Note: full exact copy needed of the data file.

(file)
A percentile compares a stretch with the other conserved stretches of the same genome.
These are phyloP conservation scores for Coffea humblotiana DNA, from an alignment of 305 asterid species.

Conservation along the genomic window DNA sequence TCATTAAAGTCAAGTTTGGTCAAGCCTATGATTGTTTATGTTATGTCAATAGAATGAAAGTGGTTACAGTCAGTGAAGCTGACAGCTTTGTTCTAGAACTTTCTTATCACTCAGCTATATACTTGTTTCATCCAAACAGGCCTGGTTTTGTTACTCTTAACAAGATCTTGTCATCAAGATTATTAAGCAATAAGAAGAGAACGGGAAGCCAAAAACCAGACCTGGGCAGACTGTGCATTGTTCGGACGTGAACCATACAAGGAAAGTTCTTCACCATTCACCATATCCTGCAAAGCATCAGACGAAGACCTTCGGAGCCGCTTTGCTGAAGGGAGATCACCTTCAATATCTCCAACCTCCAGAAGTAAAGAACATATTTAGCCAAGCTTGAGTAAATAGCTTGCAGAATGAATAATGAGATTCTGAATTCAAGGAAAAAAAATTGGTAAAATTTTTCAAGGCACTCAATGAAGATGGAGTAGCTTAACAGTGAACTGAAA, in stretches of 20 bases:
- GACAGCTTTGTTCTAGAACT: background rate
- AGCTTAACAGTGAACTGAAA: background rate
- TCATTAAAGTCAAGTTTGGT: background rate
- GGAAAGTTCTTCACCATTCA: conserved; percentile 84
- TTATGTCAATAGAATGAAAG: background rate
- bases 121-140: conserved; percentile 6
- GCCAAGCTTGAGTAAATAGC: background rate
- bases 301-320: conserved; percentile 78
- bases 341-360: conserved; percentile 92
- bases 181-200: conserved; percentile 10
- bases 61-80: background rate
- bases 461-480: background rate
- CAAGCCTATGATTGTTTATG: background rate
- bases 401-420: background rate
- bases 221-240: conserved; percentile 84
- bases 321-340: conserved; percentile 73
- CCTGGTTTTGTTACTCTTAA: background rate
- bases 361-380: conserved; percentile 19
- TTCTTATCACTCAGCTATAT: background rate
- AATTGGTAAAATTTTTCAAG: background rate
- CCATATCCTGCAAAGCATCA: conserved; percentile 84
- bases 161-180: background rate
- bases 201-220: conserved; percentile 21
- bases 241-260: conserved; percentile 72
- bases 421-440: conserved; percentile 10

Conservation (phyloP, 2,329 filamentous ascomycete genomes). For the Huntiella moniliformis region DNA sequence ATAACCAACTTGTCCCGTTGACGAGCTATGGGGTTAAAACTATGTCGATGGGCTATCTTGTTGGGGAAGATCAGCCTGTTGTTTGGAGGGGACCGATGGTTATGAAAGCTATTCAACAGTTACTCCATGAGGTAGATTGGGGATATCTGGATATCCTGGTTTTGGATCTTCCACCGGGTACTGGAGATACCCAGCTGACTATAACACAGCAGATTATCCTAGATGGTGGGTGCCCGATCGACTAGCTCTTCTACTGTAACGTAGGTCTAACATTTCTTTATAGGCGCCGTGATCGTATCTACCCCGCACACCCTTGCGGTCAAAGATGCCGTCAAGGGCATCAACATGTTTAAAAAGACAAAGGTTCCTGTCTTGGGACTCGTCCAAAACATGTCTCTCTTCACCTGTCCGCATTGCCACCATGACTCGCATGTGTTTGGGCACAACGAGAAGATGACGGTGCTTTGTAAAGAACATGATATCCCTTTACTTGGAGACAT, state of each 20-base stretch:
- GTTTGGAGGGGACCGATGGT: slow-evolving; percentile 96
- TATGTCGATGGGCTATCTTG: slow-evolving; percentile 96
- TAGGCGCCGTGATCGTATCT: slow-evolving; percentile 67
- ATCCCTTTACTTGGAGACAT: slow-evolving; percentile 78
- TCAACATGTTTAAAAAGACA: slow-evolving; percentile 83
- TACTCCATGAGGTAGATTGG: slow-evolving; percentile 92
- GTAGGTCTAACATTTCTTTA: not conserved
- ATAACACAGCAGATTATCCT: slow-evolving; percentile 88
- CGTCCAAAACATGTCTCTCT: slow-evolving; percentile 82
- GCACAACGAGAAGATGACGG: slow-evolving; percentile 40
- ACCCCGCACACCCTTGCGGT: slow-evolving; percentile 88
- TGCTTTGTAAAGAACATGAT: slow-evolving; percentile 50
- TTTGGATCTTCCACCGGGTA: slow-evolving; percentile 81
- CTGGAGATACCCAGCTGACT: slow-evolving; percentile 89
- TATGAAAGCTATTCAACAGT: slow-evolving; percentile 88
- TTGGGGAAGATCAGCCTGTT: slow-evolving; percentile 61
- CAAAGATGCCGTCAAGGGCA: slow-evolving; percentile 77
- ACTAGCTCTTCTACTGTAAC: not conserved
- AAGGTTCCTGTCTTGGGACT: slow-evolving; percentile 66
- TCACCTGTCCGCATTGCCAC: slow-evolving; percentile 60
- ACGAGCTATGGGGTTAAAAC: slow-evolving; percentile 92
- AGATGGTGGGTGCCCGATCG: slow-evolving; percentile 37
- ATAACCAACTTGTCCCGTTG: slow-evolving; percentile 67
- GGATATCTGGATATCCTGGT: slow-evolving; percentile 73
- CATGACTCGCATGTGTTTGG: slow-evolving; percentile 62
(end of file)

A percentile compares a stretch with the other conserved stretches of the same genome.
These are phyloP conservation scores for Coffea humblotiana DNA, from an alignment of 305 asterid species.

Conservation along the genomic window DNA sequence TCATTAAAGTCAAGTTTGGTCAAGCCTATGATTGTTTATGTTATGTCAATAGAATGAAAGTGGTTACAGTCAGTGAAGCTGACAGCTTTGTTCTAGAACTTTCTTATCACTCAGCTATATACTTGTTTCATCCAAACAGGCCTGGTTTTGTTACTCTTAACAAGATCTTGTCATCAAGATTATTAAGCAATAAGAAGAGAACGGGAAGCCAAAAACCAGACCTGGGCAGACTGTGCATTGTTCGGACGTGAACCATACAAGGAAAGTTCTTCACCATTCACCATATCCTGCAAAGCATCAGACGAAGACCTTCGGAGCCGCTTTGCTGAAGGGAGATCACCTTCAATATCTCCAACCTCCAGAAGTAAAGAACATATTTAGCCAAGCTTGAGTAAATAGCTTGCAGAATGAATAATGAGATTCTGAATTCAAGGAAAAAAAATTGGTAAAATTTTTCAAGGCACTCAATGAAGATGGAGTAGCTTAACAGTGAACTGAAA, in stretches of 20 bases:
- GACAGCTTTGTTCTAGAACT: background rate
- AGCTTAACAGTGAACTGAAA: background rate
- TCATTAAAGTCAAGTTTGGT: background rate
- GGAAAGTTCTTCACCATTCA: conserved; percentile 84
- TTATGTCAATAGAATGAAAG: background rate
- bases 121-140: conserved; percentile 6
- GCCAAGCTTGAGTAAATAGC: background rate
- bases 301-320: conserved; percentile 78
- bases 341-360: conserved; percentile 92
- bases 181-200: conserved; percentile 10
- bases 61-80: background rate
- bases 461-480: background rate
- CAAGCCTATGATTGTTTATG: background rate
- bases 401-420: background rate
- bases 221-240: conserved; percentile 84
- bases 321-340: conserved; percentile 73
- CCTGGTTTTGTTACTCTTAA: background rate
- bases 361-380: conserved; percentile 19
- TTCTTATCACTCAGCTATAT: background rate
- AATTGGTAAAATTTTTCAAG: background rate
- CCATATCCTGCAAAGCATCA: conserved; percentile 84
- bases 161-180: background rate
- bases 201-220: conserved; percentile 21
- bases 241-260: conserved; percentile 72
- bases 421-440: conserved; percentile 10

Conservation (phyloP, 2,329 filamentous ascomycete genomes). For the Huntiella moniliformis region DNA sequence ATAACCAACTTGTCCCGTTGACGAGCTATGGGGTTAAAACTATGTCGATGGGCTATCTTGTTGGGGAAGATCAGCCTGTTGTTTGGAGGGGACCGATGGTTATGAAAGCTATTCAACAGTTACTCCATGAGGTAGATTGGGGATATCTGGATATCCTGGTTTTGGATCTTCCACCGGGTACTGGAGATACCCAGCTGACTATAACACAGCAGATTATCCTAGATGGTGGGTGCCCGATCGACTAGCTCTTCTACTGTAACGTAGGTCTAACATTTCTTTATAGGCGCCGTGATCGTATCTACCCCGCACACCCTTGCGGTCAAAGATGCCGTCAAGGGCATCAACATGTTTAAAAAGACAAAGGTTCCTGTCTTGGGACTCGTCCAAAACATGTCTCTCTTCACCTGTCCGCATTGCCACCATGACTCGCATGTGTTTGGGCACAACGAGAAGATGACGGTGCTTTGTAAAGAACATGATATCCCTTTACTTGGAGACAT, state of each 20-base stretch:
- GTTTGGAGGGGACCGATGGT: slow-evolving; percentile 96
- TATGTCGATGGGCTATCTTG: slow-evolving; percentile 96
- TAGGCGCCGTGATCGTATCT: slow-evolving; percentile 67
- ATCCCTTTACTTGGAGACAT: slow-evolving; percentile 78
- TCAACATGTTTAAAAAGACA: slow-evolving; percentile 83
- TACTCCATGAGGTAGATTGG: slow-evolving; percentile 92
- GTAGGTCTAACATTTCTTTA: not conserved
- ATAACACAGCAGATTATCCT: slow-evolving; percentile 88
- CGTCCAAAACATGTCTCTCT: slow-evolving; percentile 82
- GCACAACGAGAAGATGACGG: slow-evolving; percentile 40
- ACCCCGCACACCCTTGCGGT: slow-evolving; percentile 88
- TGCTTTGTAAAGAACATGAT: slow-evolving; percentile 50
- TTTGGATCTTCCACCGGGTA: slow-evolving; percentile 81
- CTGGAGATACCCAGCTGACT: slow-evolving; percentile 89
- TATGAAAGCTATTCAACAGT: slow-evolving; percentile 88
- TTGGGGAAGATCAGCCTGTT: slow-evolving; percentile 61
- CAAAGATGCCGTCAAGGGCA: slow-evolving; percentile 77
- ACTAGCTCTTCTACTGTAAC: not conserved
- AAGGTTCCTGTCTTGGGACT: slow-evolving; percentile 66
- TCACCTGTCCGCATTGCCAC: slow-evolving; percentile 60
- ACGAGCTATGGGGTTAAAAC: slow-evolving; percentile 92
- AGATGGTGGGTGCCCGATCG: slow-evolving; percentile 37
- ATAACCAACTTGTCCCGTTG: slow-evolving; percentile 67
- GGATATCTGGATATCCTGGT: slow-evolving; percentile 73
- CATGACTCGCATGTGTTTGG: slow-evolving; percentile 62